Transport Dog Crates – For Transportation and Training

Many people buy a portable dog crate or kennel as a way to transport their four legged friend in comfort and safety. What many of these dog owners don’t realize is how well that same kennel can be used as a training tool. This is particularly true if you are starting out with a puppy.

While there is a misconception that crate training is somewhat cruel but nothing could be farther from the truth. In fact there are quite a few benefits to training your dog this way. Probably the most important is just getting your dog used to her new kennel.

If you plan on traveling with your dog a lot the first thing you need to do is make sure she is comfortable with the idea of being in a kennel. The last thing you want is for your dog to spend your travel time whimpering and whining because she is afraid of her crate. For this reason the crate should never be used as a place of punishment.

If your dog is properly crate trained she will come to view it as a home that offers safety and security. It is up to you, her owner to make it her own little refuge where she can go anytime she feels like it.

Selecting the proper sized crate is the first thing you must do. Dogs come in all shapes and sizes not to mention if you are starting with a puppy you need to take into consideration how big she’ll be when full grown. There should be enough room for your dog to stand up, turn around, and stretch out when lying down.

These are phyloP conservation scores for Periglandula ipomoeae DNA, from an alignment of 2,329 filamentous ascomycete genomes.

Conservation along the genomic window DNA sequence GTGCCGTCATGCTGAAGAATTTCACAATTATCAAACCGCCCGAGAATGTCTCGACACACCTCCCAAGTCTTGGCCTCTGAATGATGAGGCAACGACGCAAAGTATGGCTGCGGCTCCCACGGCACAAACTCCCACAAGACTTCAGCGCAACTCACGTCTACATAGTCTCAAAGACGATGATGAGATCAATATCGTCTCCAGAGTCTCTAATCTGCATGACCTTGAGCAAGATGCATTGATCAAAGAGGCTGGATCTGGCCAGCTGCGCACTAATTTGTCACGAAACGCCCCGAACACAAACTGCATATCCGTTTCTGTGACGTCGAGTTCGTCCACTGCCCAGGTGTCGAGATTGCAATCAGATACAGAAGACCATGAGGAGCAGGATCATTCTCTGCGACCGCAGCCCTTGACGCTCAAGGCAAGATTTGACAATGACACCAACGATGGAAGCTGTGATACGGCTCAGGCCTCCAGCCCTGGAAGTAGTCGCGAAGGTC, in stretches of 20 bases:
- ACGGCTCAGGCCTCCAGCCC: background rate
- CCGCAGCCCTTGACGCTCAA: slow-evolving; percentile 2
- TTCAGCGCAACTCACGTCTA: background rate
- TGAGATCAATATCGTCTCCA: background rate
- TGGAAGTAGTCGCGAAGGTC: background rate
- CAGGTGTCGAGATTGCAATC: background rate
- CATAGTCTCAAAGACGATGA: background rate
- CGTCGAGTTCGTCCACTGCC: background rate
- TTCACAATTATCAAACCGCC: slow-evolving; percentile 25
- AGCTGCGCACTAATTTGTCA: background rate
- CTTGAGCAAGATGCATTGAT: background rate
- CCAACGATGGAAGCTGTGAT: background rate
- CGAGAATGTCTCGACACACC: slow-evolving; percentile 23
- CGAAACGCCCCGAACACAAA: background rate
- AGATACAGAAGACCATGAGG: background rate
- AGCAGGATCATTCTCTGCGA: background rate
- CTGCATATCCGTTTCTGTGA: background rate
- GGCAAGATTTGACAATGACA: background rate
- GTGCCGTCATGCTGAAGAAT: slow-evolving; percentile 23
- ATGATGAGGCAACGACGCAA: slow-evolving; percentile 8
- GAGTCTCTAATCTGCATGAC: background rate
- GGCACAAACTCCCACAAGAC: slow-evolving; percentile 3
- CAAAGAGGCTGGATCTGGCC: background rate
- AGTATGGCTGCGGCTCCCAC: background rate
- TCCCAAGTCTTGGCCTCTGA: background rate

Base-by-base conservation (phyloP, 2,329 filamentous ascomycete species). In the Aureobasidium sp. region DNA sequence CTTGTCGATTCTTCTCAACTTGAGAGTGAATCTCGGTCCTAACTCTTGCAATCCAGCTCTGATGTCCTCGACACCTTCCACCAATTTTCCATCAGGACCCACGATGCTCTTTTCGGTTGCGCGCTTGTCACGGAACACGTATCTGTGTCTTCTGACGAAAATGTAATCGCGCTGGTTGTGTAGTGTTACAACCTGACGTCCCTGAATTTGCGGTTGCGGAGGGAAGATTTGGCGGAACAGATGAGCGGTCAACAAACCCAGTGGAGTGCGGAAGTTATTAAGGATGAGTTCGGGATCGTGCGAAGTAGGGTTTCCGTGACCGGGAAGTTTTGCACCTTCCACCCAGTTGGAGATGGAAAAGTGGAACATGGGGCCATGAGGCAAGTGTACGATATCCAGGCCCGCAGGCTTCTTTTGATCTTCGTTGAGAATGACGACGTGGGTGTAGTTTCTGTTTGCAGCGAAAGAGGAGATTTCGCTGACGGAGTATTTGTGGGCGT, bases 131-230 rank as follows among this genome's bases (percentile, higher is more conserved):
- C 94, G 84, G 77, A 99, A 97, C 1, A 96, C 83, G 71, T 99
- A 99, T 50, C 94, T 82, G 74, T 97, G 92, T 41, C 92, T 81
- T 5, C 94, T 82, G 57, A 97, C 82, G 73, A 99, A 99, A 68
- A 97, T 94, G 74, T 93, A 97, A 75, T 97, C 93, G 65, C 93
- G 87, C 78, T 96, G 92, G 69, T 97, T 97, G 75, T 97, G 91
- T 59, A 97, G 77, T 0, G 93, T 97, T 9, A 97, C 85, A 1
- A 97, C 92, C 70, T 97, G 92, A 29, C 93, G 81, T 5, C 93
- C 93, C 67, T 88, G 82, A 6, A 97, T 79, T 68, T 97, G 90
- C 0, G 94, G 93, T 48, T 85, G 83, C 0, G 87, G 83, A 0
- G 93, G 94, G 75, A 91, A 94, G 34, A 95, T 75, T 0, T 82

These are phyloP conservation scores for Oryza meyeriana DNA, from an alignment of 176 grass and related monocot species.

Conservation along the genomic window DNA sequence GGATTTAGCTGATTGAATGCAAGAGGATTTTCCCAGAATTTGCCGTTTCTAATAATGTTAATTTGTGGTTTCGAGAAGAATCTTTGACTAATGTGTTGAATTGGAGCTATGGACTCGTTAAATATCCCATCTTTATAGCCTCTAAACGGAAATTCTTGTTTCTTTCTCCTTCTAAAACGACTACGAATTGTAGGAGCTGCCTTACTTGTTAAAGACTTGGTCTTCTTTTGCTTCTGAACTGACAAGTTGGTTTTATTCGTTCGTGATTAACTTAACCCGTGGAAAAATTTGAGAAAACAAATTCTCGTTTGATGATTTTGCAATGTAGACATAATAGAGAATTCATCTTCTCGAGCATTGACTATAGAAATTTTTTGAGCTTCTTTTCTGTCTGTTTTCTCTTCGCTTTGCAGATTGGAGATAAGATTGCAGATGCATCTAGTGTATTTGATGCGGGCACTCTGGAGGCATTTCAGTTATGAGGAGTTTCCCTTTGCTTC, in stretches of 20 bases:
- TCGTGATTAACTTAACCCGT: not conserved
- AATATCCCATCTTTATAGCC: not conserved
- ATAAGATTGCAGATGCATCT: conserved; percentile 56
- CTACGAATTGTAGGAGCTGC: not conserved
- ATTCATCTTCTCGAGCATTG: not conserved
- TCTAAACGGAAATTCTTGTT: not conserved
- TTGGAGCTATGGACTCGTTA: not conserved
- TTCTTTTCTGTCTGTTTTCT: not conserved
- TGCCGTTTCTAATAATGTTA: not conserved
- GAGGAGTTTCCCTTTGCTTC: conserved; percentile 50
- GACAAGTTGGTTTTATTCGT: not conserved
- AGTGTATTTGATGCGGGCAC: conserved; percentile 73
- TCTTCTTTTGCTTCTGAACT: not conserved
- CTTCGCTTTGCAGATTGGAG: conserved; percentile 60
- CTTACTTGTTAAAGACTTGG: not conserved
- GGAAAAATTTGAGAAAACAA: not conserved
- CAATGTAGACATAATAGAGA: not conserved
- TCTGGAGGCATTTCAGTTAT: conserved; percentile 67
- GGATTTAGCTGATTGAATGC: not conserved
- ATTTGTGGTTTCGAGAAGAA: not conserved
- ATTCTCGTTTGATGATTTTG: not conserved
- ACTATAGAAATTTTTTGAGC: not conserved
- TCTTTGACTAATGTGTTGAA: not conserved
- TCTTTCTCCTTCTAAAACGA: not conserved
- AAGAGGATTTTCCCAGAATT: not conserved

Place the crate in the room she spends the most time in to get her used to it. Put a treat, a favorite toy, and some comfy blankets in the kennel and leave the door open. Chances are she’ll find it on her own and go in to check it out. If you are casual about the process the easier it will be.

Once she is used to being in the kennel with the door open it is time to get her used to being in with the door closed. Using treats is a good way to do this. Place a few treats in the crate and when she enters shut the door gently. Stay close by while she enjoys her snack and wait a few minutes before opening the door and letting her out. You do not want to leave her in for to long the first few times because you do not want to create a stressful situation that leads to your dog not liking her crate.

Gradually increase the time your dog spends behind the closed door and before long she will be comfortable in her new home. This is doubly important when traveling because strange surroundings can be stressful for many dogs and their transport dog crate can be a place of refuge. If you do your crate training properly you”ll have a happy dog that will be fun to travel with.